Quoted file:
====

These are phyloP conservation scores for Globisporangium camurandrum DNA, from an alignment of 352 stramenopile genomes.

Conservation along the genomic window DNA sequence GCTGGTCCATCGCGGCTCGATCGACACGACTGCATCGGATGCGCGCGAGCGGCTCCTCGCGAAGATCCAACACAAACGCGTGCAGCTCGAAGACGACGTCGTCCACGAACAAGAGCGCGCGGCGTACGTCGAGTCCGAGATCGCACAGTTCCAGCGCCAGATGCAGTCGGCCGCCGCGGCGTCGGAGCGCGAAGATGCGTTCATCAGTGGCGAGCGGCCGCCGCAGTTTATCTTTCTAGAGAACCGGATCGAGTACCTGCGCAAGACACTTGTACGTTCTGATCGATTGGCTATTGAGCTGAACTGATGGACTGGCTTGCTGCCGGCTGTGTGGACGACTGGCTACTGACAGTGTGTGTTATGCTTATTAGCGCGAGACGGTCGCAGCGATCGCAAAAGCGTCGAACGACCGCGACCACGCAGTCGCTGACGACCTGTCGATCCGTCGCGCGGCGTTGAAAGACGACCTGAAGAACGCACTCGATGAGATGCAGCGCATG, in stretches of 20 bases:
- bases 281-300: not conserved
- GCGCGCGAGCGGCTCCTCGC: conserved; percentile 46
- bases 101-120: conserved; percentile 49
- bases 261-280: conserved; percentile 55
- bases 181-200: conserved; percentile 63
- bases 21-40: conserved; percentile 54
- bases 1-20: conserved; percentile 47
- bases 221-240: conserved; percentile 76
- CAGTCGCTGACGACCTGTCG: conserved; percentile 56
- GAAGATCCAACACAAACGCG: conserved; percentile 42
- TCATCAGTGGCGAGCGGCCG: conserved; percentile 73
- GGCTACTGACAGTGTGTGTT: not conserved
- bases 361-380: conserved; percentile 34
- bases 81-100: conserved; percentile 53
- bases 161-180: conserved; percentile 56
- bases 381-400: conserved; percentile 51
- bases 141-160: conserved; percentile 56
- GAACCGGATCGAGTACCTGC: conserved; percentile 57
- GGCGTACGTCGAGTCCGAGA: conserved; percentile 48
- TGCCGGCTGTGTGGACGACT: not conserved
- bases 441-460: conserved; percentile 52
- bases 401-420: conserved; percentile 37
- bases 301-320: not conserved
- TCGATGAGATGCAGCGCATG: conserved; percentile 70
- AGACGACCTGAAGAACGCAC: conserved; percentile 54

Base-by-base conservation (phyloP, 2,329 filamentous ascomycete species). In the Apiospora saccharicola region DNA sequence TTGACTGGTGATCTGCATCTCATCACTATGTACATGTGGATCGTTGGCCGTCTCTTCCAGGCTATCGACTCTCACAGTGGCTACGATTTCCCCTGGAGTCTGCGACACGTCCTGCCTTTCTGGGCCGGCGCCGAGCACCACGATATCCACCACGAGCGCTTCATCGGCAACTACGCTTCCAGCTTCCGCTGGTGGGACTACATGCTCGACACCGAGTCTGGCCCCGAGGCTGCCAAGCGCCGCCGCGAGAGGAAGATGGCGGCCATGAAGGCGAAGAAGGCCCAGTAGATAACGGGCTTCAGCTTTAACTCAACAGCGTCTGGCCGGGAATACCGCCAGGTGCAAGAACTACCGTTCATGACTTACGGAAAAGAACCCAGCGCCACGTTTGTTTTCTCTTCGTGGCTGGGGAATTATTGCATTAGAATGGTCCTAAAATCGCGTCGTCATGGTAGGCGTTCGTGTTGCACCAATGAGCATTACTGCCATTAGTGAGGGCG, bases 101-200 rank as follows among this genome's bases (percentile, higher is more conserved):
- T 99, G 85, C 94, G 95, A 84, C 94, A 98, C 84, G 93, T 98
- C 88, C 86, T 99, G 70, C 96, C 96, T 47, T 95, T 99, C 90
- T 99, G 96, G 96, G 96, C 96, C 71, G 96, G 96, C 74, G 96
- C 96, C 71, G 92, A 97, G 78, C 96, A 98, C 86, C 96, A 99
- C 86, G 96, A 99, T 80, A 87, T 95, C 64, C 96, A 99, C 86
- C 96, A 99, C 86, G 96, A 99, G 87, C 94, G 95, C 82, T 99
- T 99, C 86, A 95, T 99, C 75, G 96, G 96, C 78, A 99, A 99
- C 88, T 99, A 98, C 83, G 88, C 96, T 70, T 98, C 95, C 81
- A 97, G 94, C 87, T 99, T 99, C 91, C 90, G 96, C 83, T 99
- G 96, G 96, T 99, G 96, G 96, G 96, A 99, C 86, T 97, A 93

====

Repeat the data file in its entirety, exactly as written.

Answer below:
These are phyloP conservation scores for Globisporangium camurandrum DNA, from an alignment of 352 stramenopile genomes.

Conservation along the genomic window DNA sequence GCTGGTCCATCGCGGCTCGATCGACACGACTGCATCGGATGCGCGCGAGCGGCTCCTCGCGAAGATCCAACACAAACGCGTGCAGCTCGAAGACGACGTCGTCCACGAACAAGAGCGCGCGGCGTACGTCGAGTCCGAGATCGCACAGTTCCAGCGCCAGATGCAGTCGGCCGCCGCGGCGTCGGAGCGCGAAGATGCGTTCATCAGTGGCGAGCGGCCGCCGCAGTTTATCTTTCTAGAGAACCGGATCGAGTACCTGCGCAAGACACTTGTACGTTCTGATCGATTGGCTATTGAGCTGAACTGATGGACTGGCTTGCTGCCGGCTGTGTGGACGACTGGCTACTGACAGTGTGTGTTATGCTTATTAGCGCGAGACGGTCGCAGCGATCGCAAAAGCGTCGAACGACCGCGACCACGCAGTCGCTGACGACCTGTCGATCCGTCGCGCGGCGTTGAAAGACGACCTGAAGAACGCACTCGATGAGATGCAGCGCATG, in stretches of 20 bases:
- bases 281-300: not conserved
- GCGCGCGAGCGGCTCCTCGC: conserved; percentile 46
- bases 101-120: conserved; percentile 49
- bases 261-280: conserved; percentile 55
- bases 181-200: conserved; percentile 63
- bases 21-40: conserved; percentile 54
- bases 1-20: conserved; percentile 47
- bases 221-240: conserved; percentile 76
- CAGTCGCTGACGACCTGTCG: conserved; percentile 56
- GAAGATCCAACACAAACGCG: conserved; percentile 42
- TCATCAGTGGCGAGCGGCCG: conserved; percentile 73
- GGCTACTGACAGTGTGTGTT: not conserved
- bases 361-380: conserved; percentile 34
- bases 81-100: conserved; percentile 53
- bases 161-180: conserved; percentile 56
- bases 381-400: conserved; percentile 51
- bases 141-160: conserved; percentile 56
- GAACCGGATCGAGTACCTGC: conserved; percentile 57
- GGCGTACGTCGAGTCCGAGA: conserved; percentile 48
- TGCCGGCTGTGTGGACGACT: not conserved
- bases 441-460: conserved; percentile 52
- bases 401-420: conserved; percentile 37
- bases 301-320: not conserved
- TCGATGAGATGCAGCGCATG: conserved; percentile 70
- AGACGACCTGAAGAACGCAC: conserved; percentile 54

Base-by-base conservation (phyloP, 2,329 filamentous ascomycete species). In the Apiospora saccharicola region DNA sequence TTGACTGGTGATCTGCATCTCATCACTATGTACATGTGGATCGTTGGCCGTCTCTTCCAGGCTATCGACTCTCACAGTGGCTACGATTTCCCCTGGAGTCTGCGACACGTCCTGCCTTTCTGGGCCGGCGCCGAGCACCACGATATCCACCACGAGCGCTTCATCGGCAACTACGCTTCCAGCTTCCGCTGGTGGGACTACATGCTCGACACCGAGTCTGGCCCCGAGGCTGCCAAGCGCCGCCGCGAGAGGAAGATGGCGGCCATGAAGGCGAAGAAGGCCCAGTAGATAACGGGCTTCAGCTTTAACTCAACAGCGTCTGGCCGGGAATACCGCCAGGTGCAAGAACTACCGTTCATGACTTACGGAAAAGAACCCAGCGCCACGTTTGTTTTCTCTTCGTGGCTGGGGAATTATTGCATTAGAATGGTCCTAAAATCGCGTCGTCATGGTAGGCGTTCGTGTTGCACCAATGAGCATTACTGCCATTAGTGAGGGCG, bases 101-200 rank as follows among this genome's bases (percentile, higher is more conserved):
- T 99, G 85, C 94, G 95, A 84, C 94, A 98, C 84, G 93, T 98
- C 88, C 86, T 99, G 70, C 96, C 96, T 47, T 95, T 99, C 90
- T 99, G 96, G 96, G 96, C 96, C 71, G 96, G 96, C 74, G 96
- C 96, C 71, G 92, A 97, G 78, C 96, A 98, C 86, C 96, A 99
- C 86, G 96, A 99, T 80, A 87, T 95, C 64, C 96, A 99, C 86
- C 96, A 99, C 86, G 96, A 99, G 87, C 94, G 95, C 82, T 99
- T 99, C 86, A 95, T 99, C 75, G 96, G 96, C 78, A 99, A 99
- C 88, T 99, A 98, C 83, G 88, C 96, T 70, T 98, C 95, C 81
- A 97, G 94, C 87, T 99, T 99, C 91, C 90, G 96, C 83, T 99
- G 96, G 96, T 99, G 96, G 96, G 96, A 99, C 86, T 97, A 93